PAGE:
About half of US states have Good Samaritan legislation that protects volunteers who provide valuable post-disaster technical services for free. Don’t wait for a disaster to learn that your state discourages free assistance – you may have to wait longer to access your property, receive financial aid and start rebuilding.
The Good Samaritan
The story of the Good Samaritan is a parable from the Gospel of Luke in the New Testament of the Bible. For many, it’s a commentary on our ethical responsibility to love our neighbors by treating them as we would like to be treated. The following image, painted by Rembrandt in 1630, shows the Good Samaritan making arrangements with the innkeeper.
In the Bible, Leviticus 19:18 reads, “Love your neighbor as yourself.” The parable of the Good Samaritan is told by Jesus in response to questioning by “an expert in the law” (a lawyer) over the definition of “neighbor”. Today, states have had to enact legislation limiting the liability of professionals helping their neighbors.
Good Samaritan legislation isn’t meant to be an umbrella for all liability for all people helping during a disaster response – many, if not most, of the people helping don’t incur any liability. Registered architects and engineers who volunteer to provide technical services to assess buildings after a disaster may incur some liability because the scope of our work is limited.
Cal EMA Safety Assessment Program
The California Emergency Management Agency (Cal EMA) created a Safety Assessment Program (SAP) to train architects and engineers (primarily structural engineers) to conduct safety assessments of buildings after a disaster. The goal of the program is to supplement the local building officials with trained volunteers who can assess the safety of buildings to determine what part, if any, can be occupied. This allows people to get back into their homes so they’re displaced for the shortest possible period.
SAP teams typically include three poeple: a building official, an architect and an engineer. They use the Cal EMA SAP set of criteria and documents to record the condition of each building they’re asked to assess. The buildings may be houses or commercial structures. Engineers may also provide assessments for infrastructure like bridges and tunnels.
Using volunteer professional services not only reduces the impact of disasters, it can significantly reduce the tax-payer cost to the municipalities responding to the disaster. What would happen if your business could benefit from free professional assistance many times the size of your staff in the event of a disaster?
The Cal EMA SAP criteria limits the scope of work for the assessment. It’s a basic assessment, not a detailed evaluation That seems to be where the liability arises – property owners shouldn’t assume that the assessment is a top-to-bottom review of their property. The SAP allows properties to be flagged for additional, detail inspection.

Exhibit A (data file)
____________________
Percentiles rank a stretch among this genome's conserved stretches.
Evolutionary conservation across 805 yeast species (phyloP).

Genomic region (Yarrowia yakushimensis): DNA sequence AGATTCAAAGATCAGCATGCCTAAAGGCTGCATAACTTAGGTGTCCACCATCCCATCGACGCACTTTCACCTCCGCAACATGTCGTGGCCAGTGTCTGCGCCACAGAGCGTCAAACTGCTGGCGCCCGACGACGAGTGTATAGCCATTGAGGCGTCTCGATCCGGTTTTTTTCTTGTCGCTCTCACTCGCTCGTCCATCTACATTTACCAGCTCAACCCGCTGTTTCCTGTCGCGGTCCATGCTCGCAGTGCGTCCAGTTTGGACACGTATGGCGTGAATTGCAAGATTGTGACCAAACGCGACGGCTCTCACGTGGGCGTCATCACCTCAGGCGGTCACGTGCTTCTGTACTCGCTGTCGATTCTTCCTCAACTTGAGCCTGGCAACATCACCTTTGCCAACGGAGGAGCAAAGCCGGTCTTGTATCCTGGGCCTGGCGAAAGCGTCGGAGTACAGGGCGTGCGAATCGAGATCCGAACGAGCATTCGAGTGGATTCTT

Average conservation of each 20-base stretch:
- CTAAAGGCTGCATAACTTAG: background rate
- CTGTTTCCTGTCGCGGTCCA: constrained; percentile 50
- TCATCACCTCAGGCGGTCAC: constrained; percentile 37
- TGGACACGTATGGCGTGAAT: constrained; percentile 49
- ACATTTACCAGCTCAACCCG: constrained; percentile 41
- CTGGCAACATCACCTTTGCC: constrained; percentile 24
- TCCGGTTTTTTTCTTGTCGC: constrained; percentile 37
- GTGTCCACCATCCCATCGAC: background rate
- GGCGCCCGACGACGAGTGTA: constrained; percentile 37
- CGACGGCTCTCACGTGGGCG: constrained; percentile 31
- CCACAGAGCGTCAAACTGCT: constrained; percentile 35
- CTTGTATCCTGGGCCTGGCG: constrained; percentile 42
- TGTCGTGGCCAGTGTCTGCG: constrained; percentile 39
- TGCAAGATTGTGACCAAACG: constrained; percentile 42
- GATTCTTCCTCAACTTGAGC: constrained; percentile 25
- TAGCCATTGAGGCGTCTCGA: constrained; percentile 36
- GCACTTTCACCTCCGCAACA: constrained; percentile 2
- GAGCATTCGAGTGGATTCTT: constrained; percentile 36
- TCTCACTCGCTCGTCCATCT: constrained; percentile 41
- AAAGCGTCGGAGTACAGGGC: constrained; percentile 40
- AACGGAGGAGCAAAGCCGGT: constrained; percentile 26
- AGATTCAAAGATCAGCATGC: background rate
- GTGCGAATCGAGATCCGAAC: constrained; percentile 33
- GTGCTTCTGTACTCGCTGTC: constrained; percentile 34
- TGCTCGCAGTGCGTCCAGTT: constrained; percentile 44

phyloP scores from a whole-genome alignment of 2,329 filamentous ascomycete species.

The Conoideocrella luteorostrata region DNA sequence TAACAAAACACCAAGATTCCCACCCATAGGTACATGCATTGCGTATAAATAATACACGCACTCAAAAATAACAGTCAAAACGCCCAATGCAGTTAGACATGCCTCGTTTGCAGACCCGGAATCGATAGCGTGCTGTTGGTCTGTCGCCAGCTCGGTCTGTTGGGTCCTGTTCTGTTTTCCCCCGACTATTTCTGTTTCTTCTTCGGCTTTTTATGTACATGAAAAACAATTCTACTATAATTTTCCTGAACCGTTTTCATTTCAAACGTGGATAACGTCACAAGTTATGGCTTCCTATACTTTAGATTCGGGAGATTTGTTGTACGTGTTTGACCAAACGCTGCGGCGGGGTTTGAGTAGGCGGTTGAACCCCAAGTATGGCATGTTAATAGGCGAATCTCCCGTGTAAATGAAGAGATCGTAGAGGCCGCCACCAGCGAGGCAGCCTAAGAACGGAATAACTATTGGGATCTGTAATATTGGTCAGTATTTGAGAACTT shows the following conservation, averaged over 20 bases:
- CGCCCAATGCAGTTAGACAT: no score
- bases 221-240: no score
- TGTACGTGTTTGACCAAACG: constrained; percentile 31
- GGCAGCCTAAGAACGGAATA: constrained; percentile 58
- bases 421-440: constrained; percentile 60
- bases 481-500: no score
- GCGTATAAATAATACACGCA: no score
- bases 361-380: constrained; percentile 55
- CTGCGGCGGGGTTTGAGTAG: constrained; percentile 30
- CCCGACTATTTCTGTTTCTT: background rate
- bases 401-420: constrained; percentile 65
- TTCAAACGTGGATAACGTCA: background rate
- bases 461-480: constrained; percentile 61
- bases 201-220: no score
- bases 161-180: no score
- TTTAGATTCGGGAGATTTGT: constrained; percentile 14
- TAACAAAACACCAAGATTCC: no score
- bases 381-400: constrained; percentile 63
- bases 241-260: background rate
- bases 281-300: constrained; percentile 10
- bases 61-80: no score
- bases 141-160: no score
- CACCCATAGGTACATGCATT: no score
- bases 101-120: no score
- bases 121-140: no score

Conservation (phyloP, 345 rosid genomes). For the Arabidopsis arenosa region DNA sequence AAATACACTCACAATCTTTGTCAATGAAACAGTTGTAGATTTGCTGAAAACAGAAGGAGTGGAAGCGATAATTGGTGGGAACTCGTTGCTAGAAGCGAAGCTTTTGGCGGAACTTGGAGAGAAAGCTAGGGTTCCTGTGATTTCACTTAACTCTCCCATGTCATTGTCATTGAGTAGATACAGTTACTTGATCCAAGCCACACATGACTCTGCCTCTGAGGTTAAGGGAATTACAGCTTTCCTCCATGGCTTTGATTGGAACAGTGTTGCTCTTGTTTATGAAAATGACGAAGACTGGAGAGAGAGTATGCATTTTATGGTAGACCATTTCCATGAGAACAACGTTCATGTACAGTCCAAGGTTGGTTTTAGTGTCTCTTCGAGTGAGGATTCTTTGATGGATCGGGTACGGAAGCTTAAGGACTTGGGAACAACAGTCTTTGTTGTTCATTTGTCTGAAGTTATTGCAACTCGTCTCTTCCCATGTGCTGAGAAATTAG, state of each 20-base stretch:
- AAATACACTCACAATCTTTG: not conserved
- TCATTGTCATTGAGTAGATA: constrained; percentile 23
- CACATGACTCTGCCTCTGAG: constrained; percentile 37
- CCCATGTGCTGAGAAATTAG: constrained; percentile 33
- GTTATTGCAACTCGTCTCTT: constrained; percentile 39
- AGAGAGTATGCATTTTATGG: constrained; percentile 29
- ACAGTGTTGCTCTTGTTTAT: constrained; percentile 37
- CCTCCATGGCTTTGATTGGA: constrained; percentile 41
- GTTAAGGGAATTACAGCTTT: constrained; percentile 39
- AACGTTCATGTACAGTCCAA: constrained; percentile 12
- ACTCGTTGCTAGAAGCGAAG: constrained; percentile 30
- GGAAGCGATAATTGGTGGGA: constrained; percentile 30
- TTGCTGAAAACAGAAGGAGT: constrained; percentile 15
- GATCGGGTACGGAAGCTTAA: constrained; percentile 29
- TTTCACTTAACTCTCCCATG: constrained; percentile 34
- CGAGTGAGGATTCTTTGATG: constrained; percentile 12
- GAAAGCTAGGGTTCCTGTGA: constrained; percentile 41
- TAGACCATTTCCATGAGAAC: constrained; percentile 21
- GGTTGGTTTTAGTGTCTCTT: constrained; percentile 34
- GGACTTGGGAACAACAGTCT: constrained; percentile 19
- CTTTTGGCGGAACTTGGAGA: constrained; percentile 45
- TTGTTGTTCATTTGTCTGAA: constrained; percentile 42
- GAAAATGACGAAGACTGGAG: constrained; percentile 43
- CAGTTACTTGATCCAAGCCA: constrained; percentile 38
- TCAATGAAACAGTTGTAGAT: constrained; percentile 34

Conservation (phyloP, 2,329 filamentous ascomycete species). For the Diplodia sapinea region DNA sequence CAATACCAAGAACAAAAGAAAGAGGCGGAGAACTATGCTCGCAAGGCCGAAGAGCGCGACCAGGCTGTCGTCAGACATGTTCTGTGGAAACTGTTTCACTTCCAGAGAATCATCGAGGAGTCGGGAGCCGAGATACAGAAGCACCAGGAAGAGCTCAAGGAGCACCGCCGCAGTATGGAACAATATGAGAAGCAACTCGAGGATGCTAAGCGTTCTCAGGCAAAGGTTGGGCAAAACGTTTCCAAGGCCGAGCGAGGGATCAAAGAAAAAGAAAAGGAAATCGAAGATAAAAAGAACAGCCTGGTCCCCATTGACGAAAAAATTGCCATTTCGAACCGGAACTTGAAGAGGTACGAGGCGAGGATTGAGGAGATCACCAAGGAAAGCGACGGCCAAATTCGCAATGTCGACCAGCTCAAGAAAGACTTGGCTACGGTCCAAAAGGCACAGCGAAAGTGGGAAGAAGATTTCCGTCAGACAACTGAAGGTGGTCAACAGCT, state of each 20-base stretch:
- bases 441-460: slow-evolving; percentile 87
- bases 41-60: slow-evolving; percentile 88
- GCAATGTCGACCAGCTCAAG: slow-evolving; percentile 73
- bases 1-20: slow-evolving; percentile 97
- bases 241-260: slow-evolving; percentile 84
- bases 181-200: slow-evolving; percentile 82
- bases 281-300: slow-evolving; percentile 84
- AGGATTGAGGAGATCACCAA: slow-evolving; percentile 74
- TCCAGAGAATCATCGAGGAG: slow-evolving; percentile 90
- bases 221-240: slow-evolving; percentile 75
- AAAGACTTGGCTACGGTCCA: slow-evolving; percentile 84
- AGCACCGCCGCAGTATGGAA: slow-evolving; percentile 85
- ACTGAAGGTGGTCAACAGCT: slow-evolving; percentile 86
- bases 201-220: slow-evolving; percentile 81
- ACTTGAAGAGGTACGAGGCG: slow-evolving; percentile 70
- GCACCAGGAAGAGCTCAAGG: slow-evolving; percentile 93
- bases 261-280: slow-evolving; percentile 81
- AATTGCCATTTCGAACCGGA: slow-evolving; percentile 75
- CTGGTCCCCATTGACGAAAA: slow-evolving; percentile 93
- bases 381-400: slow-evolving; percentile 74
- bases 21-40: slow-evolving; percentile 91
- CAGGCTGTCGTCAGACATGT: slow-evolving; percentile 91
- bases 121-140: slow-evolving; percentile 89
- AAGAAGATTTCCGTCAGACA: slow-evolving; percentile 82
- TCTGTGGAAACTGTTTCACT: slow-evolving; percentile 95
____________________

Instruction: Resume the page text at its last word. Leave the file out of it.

Does Your State Have a Good Samaritan Law?
The American Institute of Architects (AIA) tries to keep up with Good Samaritan legislation though it’s a significant challenge to monitor the law in all US states and territories. So, the AIA rightly suggests that you verify the existence and scope of Good Samaritan legislation in your state.
The AIA has published the following map to illustrate states with Good Samaritan protections and those without.
Even if your state has a Good Samaritan law, we recommend that you contact your state AIA office to ask about what changes, if any, should be considered. You can find a link to the AIA’s state-by-state list of legislation on the page linked above the map. If your state doesn’t have a Good Samaritan law, we recommend that you work with your state AIA office and professional association of engineers to encourage your state legislature to enact appropriate legislation.
The Federal Effort
To address the issue of liability for professional volunteers at the federal level, Congressman David Reichert and thirteen co-sponsors introduced H.R. 1145 on March 11th, 2011. The proposed bill went into subcommittee and appears to have died there. The AIA has published a write-up with more detail.
No Time for Protectionism
In the wake of Hurricane Sandy, there were reports of unions turning away volunteers from other states. States like Mississippi that don’t have Good Samaritan laws yet experience natural disasters like hurricanes, floods and tornadoes should consider Good Samaritan legislation for the benefit of their constituents. When states don’t have Good Samaritan laws or they allow protectionism, citizens suffer because they’re displaced longer and services are restored more slowly.
Good Samaritan laws aren’t a shield for bad behavior among volunteer professionals. The people who have earned SAP certifications are dedicated professionals who understand the personal devastation of disasters and want to help reduce disruption to our neighbors. If you looked through the proposed H.R. 1145, you might have noticed that it doesn’t cover gross negligence or willful misconduct.
Disasters aren’t just extreme weather events like hurricanes, floods and tornadoes. They include other disasters like wild fires and man-made disasters such as terrorist attacks and industrial accidents. The scale of these disasters can leave thousands of structures damaged and in need of review before they can be accessed or occupied. That’s entirely too much to ask of any local building official’s office.
As with all of our blog posts on safety, we respectfully ask that you share this post with anyone who might benefit from this information. Thanks!
Ryan Taylor is a certified trainer for Cal EMA’s Safety Assessment Program. His current certification expires 08|31|2017. Cal EMA maintains a list of registered SAP evaluators on its web site.